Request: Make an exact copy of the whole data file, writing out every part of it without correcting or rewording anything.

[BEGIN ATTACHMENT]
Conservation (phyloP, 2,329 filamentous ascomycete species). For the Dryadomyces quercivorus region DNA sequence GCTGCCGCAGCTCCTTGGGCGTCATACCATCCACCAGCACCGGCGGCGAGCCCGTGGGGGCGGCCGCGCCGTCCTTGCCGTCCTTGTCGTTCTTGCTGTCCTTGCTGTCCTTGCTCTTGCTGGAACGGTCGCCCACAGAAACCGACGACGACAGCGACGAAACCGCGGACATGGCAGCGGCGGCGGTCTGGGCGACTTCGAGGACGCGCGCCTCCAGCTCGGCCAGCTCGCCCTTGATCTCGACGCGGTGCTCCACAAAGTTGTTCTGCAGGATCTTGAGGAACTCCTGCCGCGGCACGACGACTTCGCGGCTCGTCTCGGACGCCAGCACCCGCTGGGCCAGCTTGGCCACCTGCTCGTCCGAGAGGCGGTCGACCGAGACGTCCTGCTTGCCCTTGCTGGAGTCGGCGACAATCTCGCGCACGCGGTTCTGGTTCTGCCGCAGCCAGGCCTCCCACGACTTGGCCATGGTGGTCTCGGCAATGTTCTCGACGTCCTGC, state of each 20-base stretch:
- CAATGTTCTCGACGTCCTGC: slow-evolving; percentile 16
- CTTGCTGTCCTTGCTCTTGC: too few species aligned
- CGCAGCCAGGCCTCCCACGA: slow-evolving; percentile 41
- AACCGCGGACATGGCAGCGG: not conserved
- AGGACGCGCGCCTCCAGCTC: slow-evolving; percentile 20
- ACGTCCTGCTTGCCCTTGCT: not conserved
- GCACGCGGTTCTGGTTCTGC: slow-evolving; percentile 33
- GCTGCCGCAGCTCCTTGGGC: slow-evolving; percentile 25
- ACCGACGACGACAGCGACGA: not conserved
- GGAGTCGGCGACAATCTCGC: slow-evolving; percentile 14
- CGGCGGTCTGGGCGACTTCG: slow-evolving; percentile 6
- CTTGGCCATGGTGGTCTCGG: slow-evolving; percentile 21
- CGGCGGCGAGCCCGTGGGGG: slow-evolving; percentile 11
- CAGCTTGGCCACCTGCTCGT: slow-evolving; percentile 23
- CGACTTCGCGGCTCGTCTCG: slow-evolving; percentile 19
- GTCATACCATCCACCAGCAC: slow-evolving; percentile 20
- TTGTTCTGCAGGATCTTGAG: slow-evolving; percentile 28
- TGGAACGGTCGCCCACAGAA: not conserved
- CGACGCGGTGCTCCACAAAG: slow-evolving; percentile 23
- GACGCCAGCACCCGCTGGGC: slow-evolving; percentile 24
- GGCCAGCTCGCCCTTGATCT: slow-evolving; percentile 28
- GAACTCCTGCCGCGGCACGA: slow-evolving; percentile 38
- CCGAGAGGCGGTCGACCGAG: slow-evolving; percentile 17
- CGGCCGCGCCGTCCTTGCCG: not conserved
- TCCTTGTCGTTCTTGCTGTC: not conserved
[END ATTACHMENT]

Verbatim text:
Conservation (phyloP, 2,329 filamentous ascomycete species). For the Dryadomyces quercivorus region DNA sequence GCTGCCGCAGCTCCTTGGGCGTCATACCATCCACCAGCACCGGCGGCGAGCCCGTGGGGGCGGCCGCGCCGTCCTTGCCGTCCTTGTCGTTCTTGCTGTCCTTGCTGTCCTTGCTCTTGCTGGAACGGTCGCCCACAGAAACCGACGACGACAGCGACGAAACCGCGGACATGGCAGCGGCGGCGGTCTGGGCGACTTCGAGGACGCGCGCCTCCAGCTCGGCCAGCTCGCCCTTGATCTCGACGCGGTGCTCCACAAAGTTGTTCTGCAGGATCTTGAGGAACTCCTGCCGCGGCACGACGACTTCGCGGCTCGTCTCGGACGCCAGCACCCGCTGGGCCAGCTTGGCCACCTGCTCGTCCGAGAGGCGGTCGACCGAGACGTCCTGCTTGCCCTTGCTGGAGTCGGCGACAATCTCGCGCACGCGGTTCTGGTTCTGCCGCAGCCAGGCCTCCCACGACTTGGCCATGGTGGTCTCGGCAATGTTCTCGACGTCCTGC, state of each 20-base stretch:
- CAATGTTCTCGACGTCCTGC: slow-evolving; percentile 16
- CTTGCTGTCCTTGCTCTTGC: too few species aligned
- CGCAGCCAGGCCTCCCACGA: slow-evolving; percentile 41
- AACCGCGGACATGGCAGCGG: not conserved
- AGGACGCGCGCCTCCAGCTC: slow-evolving; percentile 20
- ACGTCCTGCTTGCCCTTGCT: not conserved
- GCACGCGGTTCTGGTTCTGC: slow-evolving; percentile 33
- GCTGCCGCAGCTCCTTGGGC: slow-evolving; percentile 25
- ACCGACGACGACAGCGACGA: not conserved
- GGAGTCGGCGACAATCTCGC: slow-evolving; percentile 14
- CGGCGGTCTGGGCGACTTCG: slow-evolving; percentile 6
- CTTGGCCATGGTGGTCTCGG: slow-evolving; percentile 21
- CGGCGGCGAGCCCGTGGGGG: slow-evolving; percentile 11
- CAGCTTGGCCACCTGCTCGT: slow-evolving; percentile 23
- CGACTTCGCGGCTCGTCTCG: slow-evolving; percentile 19
- GTCATACCATCCACCAGCAC: slow-evolving; percentile 20
- TTGTTCTGCAGGATCTTGAG: slow-evolving; percentile 28
- TGGAACGGTCGCCCACAGAA: not conserved
- CGACGCGGTGCTCCACAAAG: slow-evolving; percentile 23
- GACGCCAGCACCCGCTGGGC: slow-evolving; percentile 24
- GGCCAGCTCGCCCTTGATCT: slow-evolving; percentile 28
- GAACTCCTGCCGCGGCACGA: slow-evolving; percentile 38
- CCGAGAGGCGGTCGACCGAG: slow-evolving; percentile 17
- CGGCCGCGCCGTCCTTGCCG: not conserved
- TCCTTGTCGTTCTTGCTGTC: not conserved